Is the banking industry screwed?

The recent news that RBS is set to add to the troubled banking industry and slash a further 1,400 posts across the UK, came almost at the same time that the beleagured bank announced that £215million of its £607million bonus pool would go to investment bankers in its so-called “casino banking” division, which is widely seen as having helped in bringing the bank to its knees in the first place.

This is despite the fact that in its annual showdown with shareholders, the lender, which is now 81% owned by the taxpayer, was criticised for handing “extraordinary” packages to top staff despite huge losses and a string of scandals. RBS was, as they said, effectively handing out “rewards for failure”.

Instead, those in the firing line are largely backroom staff who had nothing to do with the disastrous decisions that almost caused the collapse of RBS under former boss Fred Goodwin. The cuts in fact affect support staff for the bank’s retail arm, including those working in communications, marketing and customer analytics. More than 40% of staff affected are based in Edinburgh, and the vast majority of the remainder in London, with some in smaller centres such as Birmingham, Manchester and Bristol.

Scarily, the current round of savage cuts bring the total for job losses at RBS to 38,900 across the UK since the bank had to be bailed out by taxpayers in 2008. This is far from a drop in the ocean and will obviously have a profound affect on the jobs market, as well as do little to change people’s perception of the banks or increase their confidence.

RBS claims that it is making necessary cuts to help refocus resources on “things that matter most” to customers, including branch refurbishments and investment in mobile and online services. However, the reality is that despite the fact that the Government has attempted to introduce measures to regulate the banking sector further and prevent a repeat of 2008, to most outside of the banking hierarchy it looks like a case of same old, same old. Whether it shows that the banking sector is “broken” is naturally up for debate, but it certainly raises the question as to whether the banks, and RBS in particular, have learnt from the 2008 collapse, and fuels speculation that it’s the bank’s rank and file that are paying for the mistakes of its more senior members.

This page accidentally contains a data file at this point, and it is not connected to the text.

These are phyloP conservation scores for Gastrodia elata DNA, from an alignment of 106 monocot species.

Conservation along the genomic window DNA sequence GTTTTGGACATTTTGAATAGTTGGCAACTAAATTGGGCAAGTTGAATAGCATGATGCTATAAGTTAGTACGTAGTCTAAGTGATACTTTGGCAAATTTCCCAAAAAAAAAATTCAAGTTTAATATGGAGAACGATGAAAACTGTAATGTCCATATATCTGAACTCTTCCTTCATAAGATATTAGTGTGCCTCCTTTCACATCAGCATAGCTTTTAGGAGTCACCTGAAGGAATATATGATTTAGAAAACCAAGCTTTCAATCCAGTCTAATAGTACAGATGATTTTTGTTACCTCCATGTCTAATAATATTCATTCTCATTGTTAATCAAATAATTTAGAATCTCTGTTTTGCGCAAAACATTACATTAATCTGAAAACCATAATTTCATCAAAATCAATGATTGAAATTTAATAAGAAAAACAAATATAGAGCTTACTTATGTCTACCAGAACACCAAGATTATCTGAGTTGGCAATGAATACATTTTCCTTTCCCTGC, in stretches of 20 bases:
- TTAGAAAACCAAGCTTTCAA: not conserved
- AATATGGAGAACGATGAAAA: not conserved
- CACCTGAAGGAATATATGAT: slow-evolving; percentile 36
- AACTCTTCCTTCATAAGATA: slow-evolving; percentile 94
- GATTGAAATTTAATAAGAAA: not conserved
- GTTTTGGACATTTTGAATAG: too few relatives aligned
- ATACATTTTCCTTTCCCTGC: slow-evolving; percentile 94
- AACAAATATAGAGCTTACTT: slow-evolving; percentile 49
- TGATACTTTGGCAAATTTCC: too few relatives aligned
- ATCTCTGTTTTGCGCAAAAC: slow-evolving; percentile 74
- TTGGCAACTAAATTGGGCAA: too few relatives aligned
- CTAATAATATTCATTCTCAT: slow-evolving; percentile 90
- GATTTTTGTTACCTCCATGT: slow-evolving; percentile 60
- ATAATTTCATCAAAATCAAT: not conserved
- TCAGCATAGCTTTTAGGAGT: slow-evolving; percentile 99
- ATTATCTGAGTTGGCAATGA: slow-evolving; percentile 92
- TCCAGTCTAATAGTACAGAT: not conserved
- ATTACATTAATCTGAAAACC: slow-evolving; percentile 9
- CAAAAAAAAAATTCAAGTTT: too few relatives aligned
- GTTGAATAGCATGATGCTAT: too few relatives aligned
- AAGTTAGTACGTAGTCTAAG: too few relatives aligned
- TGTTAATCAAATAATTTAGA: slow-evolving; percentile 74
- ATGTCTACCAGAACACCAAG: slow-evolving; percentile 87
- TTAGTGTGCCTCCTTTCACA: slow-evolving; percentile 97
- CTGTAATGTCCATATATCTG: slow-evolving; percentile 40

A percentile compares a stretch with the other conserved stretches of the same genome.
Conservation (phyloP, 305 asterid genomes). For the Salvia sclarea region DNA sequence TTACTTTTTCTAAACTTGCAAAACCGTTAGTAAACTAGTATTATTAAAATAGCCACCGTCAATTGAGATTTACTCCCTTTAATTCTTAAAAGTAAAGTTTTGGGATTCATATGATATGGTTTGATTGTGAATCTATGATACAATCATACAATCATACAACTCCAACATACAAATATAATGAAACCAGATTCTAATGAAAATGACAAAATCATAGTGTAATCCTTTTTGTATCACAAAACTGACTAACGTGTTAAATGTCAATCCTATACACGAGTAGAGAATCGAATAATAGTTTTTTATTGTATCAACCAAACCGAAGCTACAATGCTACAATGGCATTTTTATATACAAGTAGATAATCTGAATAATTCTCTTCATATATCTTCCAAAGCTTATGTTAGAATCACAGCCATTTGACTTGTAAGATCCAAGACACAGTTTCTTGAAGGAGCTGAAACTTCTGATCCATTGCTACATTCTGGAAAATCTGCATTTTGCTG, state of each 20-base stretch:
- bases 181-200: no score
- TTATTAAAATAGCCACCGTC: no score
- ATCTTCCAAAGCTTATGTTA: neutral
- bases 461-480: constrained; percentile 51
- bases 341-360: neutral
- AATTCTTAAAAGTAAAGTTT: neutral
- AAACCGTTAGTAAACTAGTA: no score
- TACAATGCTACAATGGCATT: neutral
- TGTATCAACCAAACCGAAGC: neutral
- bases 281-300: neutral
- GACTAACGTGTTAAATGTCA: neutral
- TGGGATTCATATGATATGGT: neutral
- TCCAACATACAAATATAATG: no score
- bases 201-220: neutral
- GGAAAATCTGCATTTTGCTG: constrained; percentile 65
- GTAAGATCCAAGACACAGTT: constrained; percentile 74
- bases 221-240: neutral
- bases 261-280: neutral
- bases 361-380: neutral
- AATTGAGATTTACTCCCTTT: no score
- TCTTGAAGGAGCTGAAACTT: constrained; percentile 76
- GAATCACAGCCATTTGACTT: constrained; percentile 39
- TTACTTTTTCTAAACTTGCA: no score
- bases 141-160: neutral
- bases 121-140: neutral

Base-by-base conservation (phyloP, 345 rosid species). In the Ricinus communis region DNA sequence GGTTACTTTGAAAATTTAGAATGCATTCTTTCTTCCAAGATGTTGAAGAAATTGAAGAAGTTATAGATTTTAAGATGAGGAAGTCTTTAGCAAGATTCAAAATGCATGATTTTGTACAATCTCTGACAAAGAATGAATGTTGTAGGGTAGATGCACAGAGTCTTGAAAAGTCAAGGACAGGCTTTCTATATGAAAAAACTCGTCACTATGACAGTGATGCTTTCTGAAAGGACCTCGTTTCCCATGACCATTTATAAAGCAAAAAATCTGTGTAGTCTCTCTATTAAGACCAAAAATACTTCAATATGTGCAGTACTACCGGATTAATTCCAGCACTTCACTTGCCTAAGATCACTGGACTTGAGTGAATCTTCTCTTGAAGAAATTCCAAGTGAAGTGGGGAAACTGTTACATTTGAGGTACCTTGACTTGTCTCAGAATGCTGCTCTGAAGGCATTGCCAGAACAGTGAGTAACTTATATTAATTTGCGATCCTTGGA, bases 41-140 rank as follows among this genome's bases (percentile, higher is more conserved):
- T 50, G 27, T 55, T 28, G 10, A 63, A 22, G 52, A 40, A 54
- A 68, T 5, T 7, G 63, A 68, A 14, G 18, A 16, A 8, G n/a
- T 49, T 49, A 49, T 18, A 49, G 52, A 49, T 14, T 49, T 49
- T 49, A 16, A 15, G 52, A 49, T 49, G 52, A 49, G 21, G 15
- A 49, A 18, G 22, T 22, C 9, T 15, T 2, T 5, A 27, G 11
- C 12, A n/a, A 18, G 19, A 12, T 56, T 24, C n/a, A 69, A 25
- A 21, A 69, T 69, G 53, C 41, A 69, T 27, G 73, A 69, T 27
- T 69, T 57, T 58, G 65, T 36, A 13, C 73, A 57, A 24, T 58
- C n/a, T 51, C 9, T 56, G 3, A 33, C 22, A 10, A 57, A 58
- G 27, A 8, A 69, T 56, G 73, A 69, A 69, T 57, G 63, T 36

Regarding the future of the bank, Prime Minister David Cameron has been reported as saying that the Government wants to get the bank back to a healthy condition, and argued that progress had been made.

“I think the important thing is to return this bank to health. And there’s a strategy under way, it’s made some progress in selling down surplus assets and building up positive assets,” said the Prime Minister. “I keep a very close eye on this and want to make sure progress is made as fast as possible. In terms of returning RBS to the private sector, involving people in owning this bank in a genuine way, I’m open to all ideas and proposals.”

Meanwhile, Dominic Hook of the union Unite has gone on record as heavily criticising RBS’ decision. “This is brutal and irresponsible behaviour from RBS which is almost entirely owned by the taxpayer. It is high time that the banks took social responsibilities seriously,” he said. “The industry almost caused the economy to implode in 2008 and now it is contributing to a jobs crisis.”

He said that with the bank returning to profit after it made £826million in the first quarter of the year, there was no business case ‘for cutting jobs so drastically’. Indeed, if the £607million bonus pot was used to retain bank staff, it would pay for 700 staff to stay with the bank for 40 years on annual salaries of £21,500.

Hook concluded with: “RBS argues that the restructure will make the bank more customer-focused, but a bank can’t be more customer-focused with 1,400 fewer staff.”


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